“Again, we must rid ourselves of the old notion that government saving and budgetary surpluses are inherently good and that deficits are always bad. For government to save naira, that means it brings in more than it pays out. Where does this influx come from? It comes from you and me, the private sector. If the federal government saves more, it means the private sector will have less. Government surplus means private sector contraction. This shows that the administration has its priorities confused. It acts as if the people are there to help government run itself.
“The more beneficial relationship is that government should be giving people the help needed to better live their lives. The government’s position is akin to a wealthy parent demanding his young children bring home more food for him to consume than the parent gives them to eat. We would deride any parent for such meanness. Yet, this government believes this conduct is wise and prudent.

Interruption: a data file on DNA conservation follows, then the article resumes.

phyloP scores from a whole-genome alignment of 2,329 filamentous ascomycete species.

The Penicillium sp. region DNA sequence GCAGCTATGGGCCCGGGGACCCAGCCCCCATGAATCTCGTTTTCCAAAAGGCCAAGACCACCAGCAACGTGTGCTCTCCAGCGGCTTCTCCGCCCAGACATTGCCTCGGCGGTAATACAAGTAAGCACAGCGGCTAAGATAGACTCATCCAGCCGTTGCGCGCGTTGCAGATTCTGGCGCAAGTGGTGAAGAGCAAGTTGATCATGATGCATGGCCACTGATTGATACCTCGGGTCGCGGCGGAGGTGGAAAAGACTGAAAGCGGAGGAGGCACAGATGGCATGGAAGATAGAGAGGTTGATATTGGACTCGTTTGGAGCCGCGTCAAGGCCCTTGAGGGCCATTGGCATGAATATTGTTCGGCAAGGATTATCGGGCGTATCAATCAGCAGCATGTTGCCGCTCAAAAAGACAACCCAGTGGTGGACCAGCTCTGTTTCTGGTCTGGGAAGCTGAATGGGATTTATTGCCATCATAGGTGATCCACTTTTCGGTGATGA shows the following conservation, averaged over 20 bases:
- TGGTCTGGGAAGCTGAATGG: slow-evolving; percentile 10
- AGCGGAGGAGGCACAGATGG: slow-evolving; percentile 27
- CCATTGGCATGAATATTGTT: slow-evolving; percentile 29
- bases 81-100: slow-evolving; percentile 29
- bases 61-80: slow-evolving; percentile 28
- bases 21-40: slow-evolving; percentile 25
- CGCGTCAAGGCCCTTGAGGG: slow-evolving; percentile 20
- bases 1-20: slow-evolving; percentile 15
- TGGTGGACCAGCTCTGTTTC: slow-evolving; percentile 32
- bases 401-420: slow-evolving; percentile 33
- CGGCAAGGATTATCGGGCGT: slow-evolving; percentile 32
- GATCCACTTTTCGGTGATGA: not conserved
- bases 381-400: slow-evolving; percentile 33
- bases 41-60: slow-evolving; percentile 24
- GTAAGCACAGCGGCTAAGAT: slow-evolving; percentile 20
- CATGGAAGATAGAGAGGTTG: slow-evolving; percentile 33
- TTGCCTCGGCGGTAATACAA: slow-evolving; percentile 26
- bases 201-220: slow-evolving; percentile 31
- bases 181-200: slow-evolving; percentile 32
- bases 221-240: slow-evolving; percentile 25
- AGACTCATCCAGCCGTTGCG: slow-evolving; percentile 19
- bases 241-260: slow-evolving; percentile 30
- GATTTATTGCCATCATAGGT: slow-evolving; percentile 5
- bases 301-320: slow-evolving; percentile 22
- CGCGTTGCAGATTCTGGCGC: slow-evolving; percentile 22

“Another argument government has presented is that removal of the subsidy will stabilize the exchange rate. This makes no sense. True, since marketers convert much of the naira from selling petrol gained into dollars, there is downward pressure on the exchange rate and foreign reserves. However, this pressure is not a byproduct of the subsidy. It is a byproduct of importation. With the subsidy lifted, the marketers will earn the same or more from the sale of petrol. For there to be less pressure on the exchange rate would mean the marketers would seek to exchange significantly less of the same amount of naira into dollars simply because the subsidy was removed. There is no logical basis to assume the new Jonathan tax will have the behavioral impact of causing importers to want to hold more naira. The downward pressure on our currency and reserves will not change simply because the imported items are no longer subsidized. In fact, the higher rate of inflation caused by the removal may make importers keener to change naira into dollars. Thus, the real challenge in this regard is for government to pave the way to increased domestic production.